Brands that leverage content marketing to grow, utilize content audits to gauge the performance of the various content types they’ve created and distributed. Analyzing a completed content audit is often the task of a senior SEO, but there are many benefits for marketing leaders to understand them as well.

Here’s a guide explaining what marketing leaders need to know about content audits to improve their marketing strategies.

What is a Content Audit?

Content audits feature the systemic analysis and assessment of a website, including the blog and all pages.

The resulting report displays an inventory of the content with recommendations on how to optimize the site to boost performance. This comes in the form of creating new articles and pages, rewriting existing content and deleting outdated or duplicate pages.

Components of a Content Audit

Your Head of SEO will use a crawling tool to produce an itemized list of the pages contained on your domain. This crawler may be a feature of the SEO platform they use daily, such as Searchmetrics Site Experience. However, if your SEO platform doesn’t include a crawler, your SEO lead may seek budget to secure the use of a point solution.

Not all content audits are the same. It’s possible to miss important learnings if the audit is not carefully done. Each component will help you uncover opportunities to improve your collective marketing strategy.

1. Content Inventory

To have a better understanding of your content, and how it meets the needs of your target audience, you need a full inventory. It is a comprehensive list of files organized in a spreadsheet to make it easy to access and review the performance of each page. This can be a revelatory exercise as many pages are built in the normal management process of a business. But they all might not be needed.

You may use the content inventory to identify the structure of content, provide a baseline for a side-by-side comparison of two different pieces, etc.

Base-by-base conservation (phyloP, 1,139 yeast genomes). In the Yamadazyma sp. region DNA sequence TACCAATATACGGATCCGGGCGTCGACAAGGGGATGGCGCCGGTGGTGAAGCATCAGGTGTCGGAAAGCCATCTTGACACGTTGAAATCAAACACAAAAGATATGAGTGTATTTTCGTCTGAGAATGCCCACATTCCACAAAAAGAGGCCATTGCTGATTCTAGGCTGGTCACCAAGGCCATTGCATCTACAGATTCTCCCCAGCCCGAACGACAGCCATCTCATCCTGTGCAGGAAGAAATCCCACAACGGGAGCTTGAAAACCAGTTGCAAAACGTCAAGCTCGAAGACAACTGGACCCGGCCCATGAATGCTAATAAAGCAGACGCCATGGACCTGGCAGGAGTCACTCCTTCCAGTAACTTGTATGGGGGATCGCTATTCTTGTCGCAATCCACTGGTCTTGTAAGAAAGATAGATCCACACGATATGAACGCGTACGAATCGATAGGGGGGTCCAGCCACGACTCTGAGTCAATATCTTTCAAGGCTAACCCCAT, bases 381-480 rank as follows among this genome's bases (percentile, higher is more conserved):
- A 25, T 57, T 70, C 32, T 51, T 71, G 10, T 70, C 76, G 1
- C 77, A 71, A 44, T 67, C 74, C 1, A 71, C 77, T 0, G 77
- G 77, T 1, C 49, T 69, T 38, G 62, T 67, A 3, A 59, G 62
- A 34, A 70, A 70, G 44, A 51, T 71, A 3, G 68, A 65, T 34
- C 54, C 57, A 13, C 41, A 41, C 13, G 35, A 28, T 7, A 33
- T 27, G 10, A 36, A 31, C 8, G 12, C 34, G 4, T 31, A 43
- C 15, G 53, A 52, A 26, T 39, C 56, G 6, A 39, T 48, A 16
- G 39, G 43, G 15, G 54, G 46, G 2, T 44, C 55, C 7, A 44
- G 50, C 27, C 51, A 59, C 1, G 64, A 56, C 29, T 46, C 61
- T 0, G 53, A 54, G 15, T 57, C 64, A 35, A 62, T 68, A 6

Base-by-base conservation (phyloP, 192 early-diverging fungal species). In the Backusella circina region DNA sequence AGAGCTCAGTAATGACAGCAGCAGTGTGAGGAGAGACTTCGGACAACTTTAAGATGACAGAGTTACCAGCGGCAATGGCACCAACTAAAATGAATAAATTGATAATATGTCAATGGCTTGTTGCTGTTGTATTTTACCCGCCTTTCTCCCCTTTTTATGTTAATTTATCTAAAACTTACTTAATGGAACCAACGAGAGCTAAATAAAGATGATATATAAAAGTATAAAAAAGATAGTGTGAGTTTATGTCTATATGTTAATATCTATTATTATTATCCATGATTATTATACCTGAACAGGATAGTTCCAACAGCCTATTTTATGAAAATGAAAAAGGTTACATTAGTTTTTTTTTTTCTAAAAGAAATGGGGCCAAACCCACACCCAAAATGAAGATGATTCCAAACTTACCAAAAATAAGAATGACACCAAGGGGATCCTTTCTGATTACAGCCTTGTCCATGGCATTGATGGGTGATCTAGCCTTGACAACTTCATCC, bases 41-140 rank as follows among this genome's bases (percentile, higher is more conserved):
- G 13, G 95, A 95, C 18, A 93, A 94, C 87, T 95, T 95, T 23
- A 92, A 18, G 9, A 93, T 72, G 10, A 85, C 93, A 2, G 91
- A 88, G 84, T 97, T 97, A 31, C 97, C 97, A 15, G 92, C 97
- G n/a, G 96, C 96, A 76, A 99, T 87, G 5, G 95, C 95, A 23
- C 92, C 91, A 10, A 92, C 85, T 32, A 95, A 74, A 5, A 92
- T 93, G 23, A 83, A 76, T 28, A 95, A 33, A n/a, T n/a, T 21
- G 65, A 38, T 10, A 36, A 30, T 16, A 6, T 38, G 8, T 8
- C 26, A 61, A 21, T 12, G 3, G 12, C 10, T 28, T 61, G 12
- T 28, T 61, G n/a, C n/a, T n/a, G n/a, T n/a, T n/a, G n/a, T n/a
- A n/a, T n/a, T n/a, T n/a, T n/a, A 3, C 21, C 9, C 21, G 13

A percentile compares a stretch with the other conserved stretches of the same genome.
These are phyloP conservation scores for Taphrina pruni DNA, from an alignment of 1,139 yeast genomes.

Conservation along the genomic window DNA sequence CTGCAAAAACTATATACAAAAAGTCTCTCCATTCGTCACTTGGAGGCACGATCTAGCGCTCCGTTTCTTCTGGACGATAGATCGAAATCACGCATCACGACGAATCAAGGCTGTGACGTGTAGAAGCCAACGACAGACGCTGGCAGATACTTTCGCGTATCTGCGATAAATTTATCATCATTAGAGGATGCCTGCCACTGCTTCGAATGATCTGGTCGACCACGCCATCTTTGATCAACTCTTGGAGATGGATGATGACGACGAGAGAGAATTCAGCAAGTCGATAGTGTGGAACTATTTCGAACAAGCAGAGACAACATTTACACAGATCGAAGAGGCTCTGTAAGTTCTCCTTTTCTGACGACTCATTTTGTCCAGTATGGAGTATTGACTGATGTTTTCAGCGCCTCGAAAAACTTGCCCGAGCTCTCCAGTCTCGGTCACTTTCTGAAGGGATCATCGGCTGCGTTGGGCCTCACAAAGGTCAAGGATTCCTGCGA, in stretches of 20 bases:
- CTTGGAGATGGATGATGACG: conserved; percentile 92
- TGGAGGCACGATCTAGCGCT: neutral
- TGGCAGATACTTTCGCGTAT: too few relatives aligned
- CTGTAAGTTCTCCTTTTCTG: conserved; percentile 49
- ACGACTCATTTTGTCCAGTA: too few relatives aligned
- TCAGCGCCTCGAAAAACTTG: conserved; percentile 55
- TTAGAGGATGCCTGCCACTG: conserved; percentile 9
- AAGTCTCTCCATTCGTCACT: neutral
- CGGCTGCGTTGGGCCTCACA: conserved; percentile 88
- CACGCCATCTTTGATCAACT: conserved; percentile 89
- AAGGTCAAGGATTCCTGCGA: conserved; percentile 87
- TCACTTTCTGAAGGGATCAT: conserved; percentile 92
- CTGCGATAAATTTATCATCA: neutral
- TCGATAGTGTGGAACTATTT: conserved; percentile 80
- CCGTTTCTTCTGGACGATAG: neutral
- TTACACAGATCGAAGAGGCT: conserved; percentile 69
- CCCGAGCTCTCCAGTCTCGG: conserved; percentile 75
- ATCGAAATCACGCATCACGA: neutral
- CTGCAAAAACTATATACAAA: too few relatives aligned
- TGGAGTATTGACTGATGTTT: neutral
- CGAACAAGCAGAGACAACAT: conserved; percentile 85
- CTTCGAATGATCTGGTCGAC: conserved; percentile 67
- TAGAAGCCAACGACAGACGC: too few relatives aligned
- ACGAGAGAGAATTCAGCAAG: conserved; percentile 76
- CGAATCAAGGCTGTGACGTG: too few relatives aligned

2. Data Analysis

Once your SEO has the completed content inventory, facilitated by a crawler, her or she will analyze each piece of content to determine how they are performing.

Here are some of the key areas of the analysis:

  • Number of keywords a content ranks for, positions on search engine page results, and monthly organic traffic.
  • On-site performance such as bounce rate, conversion rate, page views, click-through-rate, email-opt-in rate, average session duration, unique page views, average time on page, page session, average page session, etc.
  • Off-site performance, such as backlinks.

3. Content Gap Analysis

Your head SEO will also conduct a content gap analysis. This involves evaluating existing content on a topic and discovering gaps within the coverage. It’s especially important if you have a number of writers crafting content. Some writers may be more skilled while others may need improvement. The feedback received will provide growth opportunities for both freelancers and in-house content creators.

Example: You have a pillar blog post that discusses the keto diet but doesn’t cover the benefits of the diet. That’s a content gap. Google sees this as a missed opportunity even if your competitors also missed the boat. However, when you rectify the issue by optimizing the article to include the full scope of tips, you’ll have an advantage over the competing links.

4. Competitor Analysis

Each content piece created by your team competes not only against your product competitors but with everyone else writing about similar topics. In this regard, there’s two elements of site competitor analysis to keep in mind.